Latest Chrome update plugs a zero‑day hole | WeLiveSecurity

Latest Chrome update plugs a zero‑day hole

It now turns out that the vulnerability in the browser was being exploited in tandem with a zero-day in Windows

It now turns out that the vulnerability in the browser was being exploited in tandem with a zero-day in Windows

UPDATE (March 8): Google said late on Thursday that attackers targeted the flaw in Chrome together with a “serious vulnerability” in Microsoft Windows. The latter zero-day, affecting the Windows win32k.sys kernel driver, can be “used to elevate privileges or combined with another browser vulnerability to evade security sandboxes”.

That said, Google strongly believes that the vulnerability in Windows is only exploitable against Windows 7 32-bit systems, and advised users to consider upgrading to Windows 10, where recent mitigations work against the threat. Google reported the flaw to Microsoft, which is now working on a patch for Windows 7 systems.

Google has revealed that the update for Google Chrome, rolled out late last week, addressed a security hole that attackers were already exploiting in the wild.

“Google is aware of reports that an exploit for CVE-2019-5786 exists in the wild,” the company noted in an update on Tuesday after initially releasing the advisory last Friday. Also on Tuesday, a tweet by leading Chrome security engineer Justin Schuh added urgency to the issue: “[Like], seriously, update your Chrome installs… like right this minute”.

The vulnerability that affects the browser in Windows, Mac, and Linux was reported by Clement Lecigne of Google’s Threat Analysis Group on February 27.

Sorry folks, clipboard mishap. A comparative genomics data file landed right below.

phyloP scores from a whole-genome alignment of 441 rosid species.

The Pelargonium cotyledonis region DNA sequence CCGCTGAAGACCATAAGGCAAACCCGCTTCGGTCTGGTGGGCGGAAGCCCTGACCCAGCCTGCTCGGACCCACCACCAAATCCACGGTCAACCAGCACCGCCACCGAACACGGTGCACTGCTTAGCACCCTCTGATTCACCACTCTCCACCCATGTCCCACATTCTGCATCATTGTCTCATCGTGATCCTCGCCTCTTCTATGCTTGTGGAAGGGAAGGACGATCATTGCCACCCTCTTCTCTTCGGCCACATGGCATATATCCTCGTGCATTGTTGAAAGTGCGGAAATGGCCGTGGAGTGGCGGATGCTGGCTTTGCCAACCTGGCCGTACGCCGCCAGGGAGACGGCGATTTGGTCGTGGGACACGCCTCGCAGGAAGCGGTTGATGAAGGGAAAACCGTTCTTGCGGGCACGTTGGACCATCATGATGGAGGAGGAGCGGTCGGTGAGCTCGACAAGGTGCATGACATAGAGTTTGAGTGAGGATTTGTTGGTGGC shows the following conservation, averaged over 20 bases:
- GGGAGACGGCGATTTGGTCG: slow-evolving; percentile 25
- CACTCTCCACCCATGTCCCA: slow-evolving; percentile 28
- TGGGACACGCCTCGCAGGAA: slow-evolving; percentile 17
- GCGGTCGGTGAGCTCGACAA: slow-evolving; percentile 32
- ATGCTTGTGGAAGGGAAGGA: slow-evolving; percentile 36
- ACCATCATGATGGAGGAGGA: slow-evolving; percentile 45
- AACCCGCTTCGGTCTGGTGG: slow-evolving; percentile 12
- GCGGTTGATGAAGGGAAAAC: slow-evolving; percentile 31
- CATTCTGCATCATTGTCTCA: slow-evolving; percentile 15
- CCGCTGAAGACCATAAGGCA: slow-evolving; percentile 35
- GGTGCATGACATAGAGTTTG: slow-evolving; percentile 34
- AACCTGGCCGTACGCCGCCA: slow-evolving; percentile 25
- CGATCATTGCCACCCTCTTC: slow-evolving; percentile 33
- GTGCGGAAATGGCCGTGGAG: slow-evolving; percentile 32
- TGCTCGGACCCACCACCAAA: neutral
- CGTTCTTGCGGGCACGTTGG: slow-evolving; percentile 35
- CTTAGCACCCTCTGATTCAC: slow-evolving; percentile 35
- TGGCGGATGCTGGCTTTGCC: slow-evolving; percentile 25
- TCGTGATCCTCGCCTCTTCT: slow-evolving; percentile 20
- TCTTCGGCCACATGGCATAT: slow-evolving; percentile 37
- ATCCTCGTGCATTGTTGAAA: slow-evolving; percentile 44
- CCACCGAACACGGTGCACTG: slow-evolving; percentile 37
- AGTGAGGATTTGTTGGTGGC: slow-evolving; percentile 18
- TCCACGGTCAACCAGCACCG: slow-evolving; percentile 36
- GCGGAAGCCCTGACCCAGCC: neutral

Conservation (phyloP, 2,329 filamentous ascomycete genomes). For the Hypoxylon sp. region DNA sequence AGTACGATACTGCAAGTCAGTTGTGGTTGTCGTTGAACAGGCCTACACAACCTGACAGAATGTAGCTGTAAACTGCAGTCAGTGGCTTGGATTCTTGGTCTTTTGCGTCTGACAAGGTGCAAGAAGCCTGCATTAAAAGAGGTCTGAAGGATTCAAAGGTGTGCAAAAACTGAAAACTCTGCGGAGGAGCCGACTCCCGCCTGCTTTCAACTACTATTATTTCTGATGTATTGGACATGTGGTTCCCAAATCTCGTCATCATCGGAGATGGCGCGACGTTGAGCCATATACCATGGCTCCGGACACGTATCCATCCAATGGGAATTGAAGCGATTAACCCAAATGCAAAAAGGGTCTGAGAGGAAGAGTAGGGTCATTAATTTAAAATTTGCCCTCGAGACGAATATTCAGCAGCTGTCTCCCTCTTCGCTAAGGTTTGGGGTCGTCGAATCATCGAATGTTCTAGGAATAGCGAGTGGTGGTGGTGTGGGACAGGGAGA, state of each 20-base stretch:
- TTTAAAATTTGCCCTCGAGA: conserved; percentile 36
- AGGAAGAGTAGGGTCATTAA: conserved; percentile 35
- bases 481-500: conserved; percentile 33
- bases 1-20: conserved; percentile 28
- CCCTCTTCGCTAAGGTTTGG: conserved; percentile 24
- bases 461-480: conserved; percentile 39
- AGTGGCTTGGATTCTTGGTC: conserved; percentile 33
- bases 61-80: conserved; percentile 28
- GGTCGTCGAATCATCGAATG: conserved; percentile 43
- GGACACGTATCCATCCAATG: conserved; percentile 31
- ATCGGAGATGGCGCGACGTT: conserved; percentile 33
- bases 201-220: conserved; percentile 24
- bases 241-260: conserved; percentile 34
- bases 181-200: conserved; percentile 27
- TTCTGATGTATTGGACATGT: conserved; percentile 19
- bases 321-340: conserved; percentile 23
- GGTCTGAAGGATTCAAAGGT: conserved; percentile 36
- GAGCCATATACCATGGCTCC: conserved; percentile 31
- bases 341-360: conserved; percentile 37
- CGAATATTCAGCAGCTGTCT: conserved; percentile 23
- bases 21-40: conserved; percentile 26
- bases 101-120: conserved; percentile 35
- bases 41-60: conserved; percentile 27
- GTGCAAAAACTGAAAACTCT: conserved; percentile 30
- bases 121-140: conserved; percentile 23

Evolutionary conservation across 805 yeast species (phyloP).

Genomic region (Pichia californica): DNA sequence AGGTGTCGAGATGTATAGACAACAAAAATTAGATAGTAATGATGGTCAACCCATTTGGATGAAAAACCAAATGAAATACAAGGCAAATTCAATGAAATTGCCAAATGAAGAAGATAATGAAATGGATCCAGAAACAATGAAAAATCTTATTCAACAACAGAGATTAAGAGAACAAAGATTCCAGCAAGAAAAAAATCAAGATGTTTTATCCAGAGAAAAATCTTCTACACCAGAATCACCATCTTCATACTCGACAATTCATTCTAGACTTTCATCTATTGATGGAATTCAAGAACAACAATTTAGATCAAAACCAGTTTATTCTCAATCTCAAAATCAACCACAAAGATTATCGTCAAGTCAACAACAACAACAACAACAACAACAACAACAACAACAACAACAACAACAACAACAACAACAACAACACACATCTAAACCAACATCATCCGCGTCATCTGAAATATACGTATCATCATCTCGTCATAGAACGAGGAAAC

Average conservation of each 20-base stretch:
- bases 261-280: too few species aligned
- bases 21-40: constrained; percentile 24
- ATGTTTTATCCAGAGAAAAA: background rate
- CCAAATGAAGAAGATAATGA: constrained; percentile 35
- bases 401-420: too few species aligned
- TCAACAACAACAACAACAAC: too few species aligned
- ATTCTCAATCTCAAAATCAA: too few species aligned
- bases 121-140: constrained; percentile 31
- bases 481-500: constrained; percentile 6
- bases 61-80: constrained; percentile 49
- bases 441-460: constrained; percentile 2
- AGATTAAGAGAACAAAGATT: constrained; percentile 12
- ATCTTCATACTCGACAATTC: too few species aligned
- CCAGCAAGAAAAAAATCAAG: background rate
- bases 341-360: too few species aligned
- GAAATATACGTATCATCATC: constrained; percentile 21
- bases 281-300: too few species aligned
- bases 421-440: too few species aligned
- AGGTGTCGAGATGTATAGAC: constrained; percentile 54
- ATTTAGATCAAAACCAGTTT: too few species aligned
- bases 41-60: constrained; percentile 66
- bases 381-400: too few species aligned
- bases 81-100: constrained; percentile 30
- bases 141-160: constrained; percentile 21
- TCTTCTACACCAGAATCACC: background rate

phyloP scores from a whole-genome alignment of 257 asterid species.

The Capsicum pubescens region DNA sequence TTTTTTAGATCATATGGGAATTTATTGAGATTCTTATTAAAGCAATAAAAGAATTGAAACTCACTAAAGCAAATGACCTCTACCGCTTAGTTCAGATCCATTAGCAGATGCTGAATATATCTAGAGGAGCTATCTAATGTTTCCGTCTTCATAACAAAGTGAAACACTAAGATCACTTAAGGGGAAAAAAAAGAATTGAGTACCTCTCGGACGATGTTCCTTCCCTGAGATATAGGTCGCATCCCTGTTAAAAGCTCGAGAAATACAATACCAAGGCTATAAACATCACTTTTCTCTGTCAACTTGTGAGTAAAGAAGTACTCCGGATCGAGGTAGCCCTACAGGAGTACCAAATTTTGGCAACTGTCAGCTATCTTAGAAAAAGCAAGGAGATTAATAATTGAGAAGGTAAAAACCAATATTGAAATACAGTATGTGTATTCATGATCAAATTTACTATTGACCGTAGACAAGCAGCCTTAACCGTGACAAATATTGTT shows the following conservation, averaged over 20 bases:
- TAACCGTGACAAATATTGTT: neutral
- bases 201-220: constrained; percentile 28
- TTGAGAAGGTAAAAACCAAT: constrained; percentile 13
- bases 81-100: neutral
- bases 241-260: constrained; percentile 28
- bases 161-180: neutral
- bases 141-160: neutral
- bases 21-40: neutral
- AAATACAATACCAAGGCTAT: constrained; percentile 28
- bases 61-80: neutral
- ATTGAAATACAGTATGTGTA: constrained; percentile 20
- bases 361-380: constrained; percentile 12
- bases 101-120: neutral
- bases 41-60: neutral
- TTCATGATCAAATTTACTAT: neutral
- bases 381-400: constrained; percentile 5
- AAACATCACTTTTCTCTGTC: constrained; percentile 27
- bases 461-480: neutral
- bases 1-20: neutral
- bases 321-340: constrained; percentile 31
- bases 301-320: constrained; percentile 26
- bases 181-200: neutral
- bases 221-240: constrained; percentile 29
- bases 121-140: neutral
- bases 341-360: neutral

The security hole is a “use-after-free” memory corruption bug in the browser’s FileReader API, a browser component intended to enable web apps to read locally stored files. That said, exploitation of the vulnerability can result in more damage than the API’s name might imply. As revealed by a note by the Center for Internet Security (CIS), attackers may ultimately be able to execute arbitrary code remotely on the targeted system:

“Depending on the privileges associated with this application, an attacker could then install programs; view, change, or delete data; or create new accounts with full user rights,” reads the note. The zero-day can be triggered when a user is lured to a specially-crafted web page.

In light of all that, users are advised to update to Chrome version 72.0.3626.121 if they haven’t done so already. Arguably the easiest way to check if an update is pending is to type chrome://settings/help into the browser’s address bar and, if your browser is indeed out of date, follow the prompts.

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